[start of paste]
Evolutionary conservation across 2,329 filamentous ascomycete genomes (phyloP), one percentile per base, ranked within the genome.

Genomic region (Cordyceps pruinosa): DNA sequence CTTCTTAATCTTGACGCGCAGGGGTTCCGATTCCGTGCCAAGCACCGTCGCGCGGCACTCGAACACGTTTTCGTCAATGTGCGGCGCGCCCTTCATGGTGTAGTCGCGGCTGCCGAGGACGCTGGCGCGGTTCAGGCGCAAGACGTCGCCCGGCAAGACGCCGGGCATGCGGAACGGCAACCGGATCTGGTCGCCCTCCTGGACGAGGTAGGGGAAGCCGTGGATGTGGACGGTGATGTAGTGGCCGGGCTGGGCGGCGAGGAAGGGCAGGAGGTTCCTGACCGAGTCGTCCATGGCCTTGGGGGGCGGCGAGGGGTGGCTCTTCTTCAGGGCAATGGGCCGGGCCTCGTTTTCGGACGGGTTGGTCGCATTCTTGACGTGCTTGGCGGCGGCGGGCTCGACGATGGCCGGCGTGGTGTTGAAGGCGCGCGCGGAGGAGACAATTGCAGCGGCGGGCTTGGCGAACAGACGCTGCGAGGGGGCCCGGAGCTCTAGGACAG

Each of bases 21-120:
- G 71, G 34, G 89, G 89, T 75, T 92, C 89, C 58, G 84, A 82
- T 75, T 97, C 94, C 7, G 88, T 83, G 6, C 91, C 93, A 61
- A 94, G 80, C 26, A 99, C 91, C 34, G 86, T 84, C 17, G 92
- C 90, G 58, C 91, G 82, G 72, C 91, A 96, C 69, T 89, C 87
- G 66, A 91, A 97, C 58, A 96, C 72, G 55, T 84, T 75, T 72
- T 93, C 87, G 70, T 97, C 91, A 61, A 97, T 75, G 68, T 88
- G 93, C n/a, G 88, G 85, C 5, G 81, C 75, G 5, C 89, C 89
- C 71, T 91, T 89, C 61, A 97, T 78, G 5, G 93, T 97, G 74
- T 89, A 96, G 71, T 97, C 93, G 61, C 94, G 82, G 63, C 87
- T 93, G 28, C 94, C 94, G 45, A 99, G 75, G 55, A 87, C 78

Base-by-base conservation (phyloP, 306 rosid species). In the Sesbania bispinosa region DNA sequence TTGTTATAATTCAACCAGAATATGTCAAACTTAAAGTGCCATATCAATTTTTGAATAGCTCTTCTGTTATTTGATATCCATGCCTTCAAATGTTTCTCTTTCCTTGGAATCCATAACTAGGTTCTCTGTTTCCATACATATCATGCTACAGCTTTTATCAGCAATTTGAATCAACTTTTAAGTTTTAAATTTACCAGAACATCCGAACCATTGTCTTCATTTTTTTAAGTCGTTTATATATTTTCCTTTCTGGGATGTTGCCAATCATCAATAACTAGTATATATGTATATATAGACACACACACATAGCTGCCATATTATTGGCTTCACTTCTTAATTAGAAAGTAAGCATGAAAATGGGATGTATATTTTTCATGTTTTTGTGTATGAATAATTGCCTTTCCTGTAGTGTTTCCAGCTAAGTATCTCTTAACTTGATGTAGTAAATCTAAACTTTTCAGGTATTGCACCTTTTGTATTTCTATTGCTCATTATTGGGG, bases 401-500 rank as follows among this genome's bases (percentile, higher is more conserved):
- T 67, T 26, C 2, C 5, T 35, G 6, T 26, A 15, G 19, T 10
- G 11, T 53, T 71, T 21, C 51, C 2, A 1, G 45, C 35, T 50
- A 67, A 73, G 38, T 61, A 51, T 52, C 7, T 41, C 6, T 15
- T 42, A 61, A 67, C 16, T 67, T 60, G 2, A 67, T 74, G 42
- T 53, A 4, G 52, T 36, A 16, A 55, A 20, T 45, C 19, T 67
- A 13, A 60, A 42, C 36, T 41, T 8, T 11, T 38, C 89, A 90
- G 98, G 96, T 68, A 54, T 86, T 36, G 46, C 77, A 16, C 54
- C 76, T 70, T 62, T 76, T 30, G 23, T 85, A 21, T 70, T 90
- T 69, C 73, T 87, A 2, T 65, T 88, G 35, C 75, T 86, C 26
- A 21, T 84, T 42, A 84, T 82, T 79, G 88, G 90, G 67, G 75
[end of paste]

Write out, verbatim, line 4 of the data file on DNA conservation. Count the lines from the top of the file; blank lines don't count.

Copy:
- G 71, G 34, G 89, G 89, T 75, T 92, C 89, C 58, G 84, A 82